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A public outpouring of sorrow and nostalgia came fast and furious when White Lodging announced in August it would close Merrillville’s Star Plaza Theatre to make way for a fancy new hotel and restaurant at one of Northwest Indiana’s busiest highway interchanges.

People reminisced about countless shows they had seen there over the years — regulars like the Oak Ridge Boys and superstars like Chris Rock and Jerry Seinfeld. They lamented the loss of the landmark venue that’s hosted Broadway plays, B.B. King, honky-tonk and some of the country’s biggest acts.

The White family, who built Star Plaza and own the national White Lodging hotel chain, were so moved they decided to reevaluate the redevelopment plan to see if they could put the new hotel and more green space on the site and still have room for the 3,400-seat theater and enough parking. They decided they could.

So the music will play on at Star Plaza Theatre.

“The outpouring from the community was beyond what we expected,” Star Plaza Theatre President, CEO and talent buyer Charlie Blum said. “We were so close to it because we’ve operated the theater for so many years. But what we heard from the community, the comments we heard about it being a major economic driver for the area, made us take another look. We brought in other people to give us another opinion as well, and we concluded it could be done.”

The theater is the third largest in the Chicago metropolitan area and one of the largest in the state. For the last 37 years, it has hosted top performers like Aretha Franklin, Liberace, Bob Dylan and Garth Brooks.

“Great news out of Merriville Indiana,” frequent act The Oak Ridge Boys tweeted. “It seems that the Star Plaza will not close down after all... but will remain open... YAY #tradition.”

Lead singer Duane Allen was even more enthusiastic, tweeting “THOSE ARE SOME OF THE SWEETEST WORDS I HAVE READ THIS YEAR......NEW LIFE-TIME CONTRACT???????????”

Keeping Star Plaza open will save about 200 mostly part-time jobs. The decision was easier because the theater, which hosts around 100 concerts a year, just had its most profitable year, Blum said.

White Lodging is privately held and won’t disclose the theater’s balance sheet. It is profitable, having found a niche with popular returning acts like Alice Cooper and Weird Al Yankovich, Blum said.

“The fact that we were not only profitable but a major economic driver in the community, was another reason for us to do everything possible to keep our doors open,” Blum said.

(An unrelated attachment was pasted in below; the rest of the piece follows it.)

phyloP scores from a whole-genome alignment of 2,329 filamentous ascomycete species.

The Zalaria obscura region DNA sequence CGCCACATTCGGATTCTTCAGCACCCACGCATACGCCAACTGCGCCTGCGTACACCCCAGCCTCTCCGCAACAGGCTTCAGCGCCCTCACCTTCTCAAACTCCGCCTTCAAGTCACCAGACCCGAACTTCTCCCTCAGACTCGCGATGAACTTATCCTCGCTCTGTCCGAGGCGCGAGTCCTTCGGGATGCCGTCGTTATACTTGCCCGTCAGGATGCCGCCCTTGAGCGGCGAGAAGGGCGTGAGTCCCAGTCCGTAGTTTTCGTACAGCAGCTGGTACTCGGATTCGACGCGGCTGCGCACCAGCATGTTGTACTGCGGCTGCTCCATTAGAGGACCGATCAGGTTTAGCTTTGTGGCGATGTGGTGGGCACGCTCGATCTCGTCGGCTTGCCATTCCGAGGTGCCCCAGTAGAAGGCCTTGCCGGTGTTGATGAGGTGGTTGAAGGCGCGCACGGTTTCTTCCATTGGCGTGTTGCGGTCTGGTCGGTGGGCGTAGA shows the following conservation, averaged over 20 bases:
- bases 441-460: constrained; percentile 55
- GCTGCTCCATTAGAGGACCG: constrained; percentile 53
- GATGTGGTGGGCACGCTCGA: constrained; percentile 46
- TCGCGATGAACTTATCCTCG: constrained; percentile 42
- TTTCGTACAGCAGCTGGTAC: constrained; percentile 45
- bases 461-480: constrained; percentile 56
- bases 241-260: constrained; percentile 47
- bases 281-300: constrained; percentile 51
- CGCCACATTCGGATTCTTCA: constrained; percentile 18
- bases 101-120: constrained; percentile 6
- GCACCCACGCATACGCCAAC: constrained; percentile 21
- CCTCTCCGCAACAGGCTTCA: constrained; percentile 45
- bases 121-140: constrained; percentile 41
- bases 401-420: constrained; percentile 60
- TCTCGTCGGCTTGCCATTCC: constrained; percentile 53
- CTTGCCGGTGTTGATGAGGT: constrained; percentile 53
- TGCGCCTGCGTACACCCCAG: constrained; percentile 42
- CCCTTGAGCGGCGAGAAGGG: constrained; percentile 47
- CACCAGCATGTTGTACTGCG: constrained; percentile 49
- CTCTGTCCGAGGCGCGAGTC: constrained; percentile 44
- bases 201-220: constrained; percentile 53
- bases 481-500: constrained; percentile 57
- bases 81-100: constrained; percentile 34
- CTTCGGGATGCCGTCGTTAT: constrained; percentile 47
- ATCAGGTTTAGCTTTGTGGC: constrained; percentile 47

The Radisson Hotel will still be torn down at the end of the year as announced in August. It will be replaced with a new hotel that’s expected to open in late 2018.

“The announcement of the closing of the Star Plaza Theatre sent out shock waves, not only throughout the community, but throughout the entertainment industry as well,” Blum said. “Social media was flooded with expressions of sorrow and sadness on the end of the 37-year-run, even The Times headline captured the reality of what was happening – ‘The end of an era.’ I was especially touched by the expression of sorrow from many of the artists that have graced our staged.”

People mourned losing out on an iconic venue that also hosted high school graduations, gave community theaters the opportunity to perform on the same stage as big name stars, and was home to the Northwest Indiana Symphony Orchestra’s popular pops concerts.

“In email, social media and phone conversations, I got choked up realizing how much the theater meant to them,” Blum said. “So many of the performers commented on the professionalism of our team and how much they will be missed. This amazing outpouring of sadness and support caused us to take a second look at the challenges the theater would face during the demolition process at the adjoining Radisson Hotel.”

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Business reporter

Joseph S. Pete is a Lisagor Award-winning business reporter who covers steel, industry, unions, the ports, retail, banking and more. The Indiana University grad has been with The Times since 2013 and blogs about craft beer, culture and the military.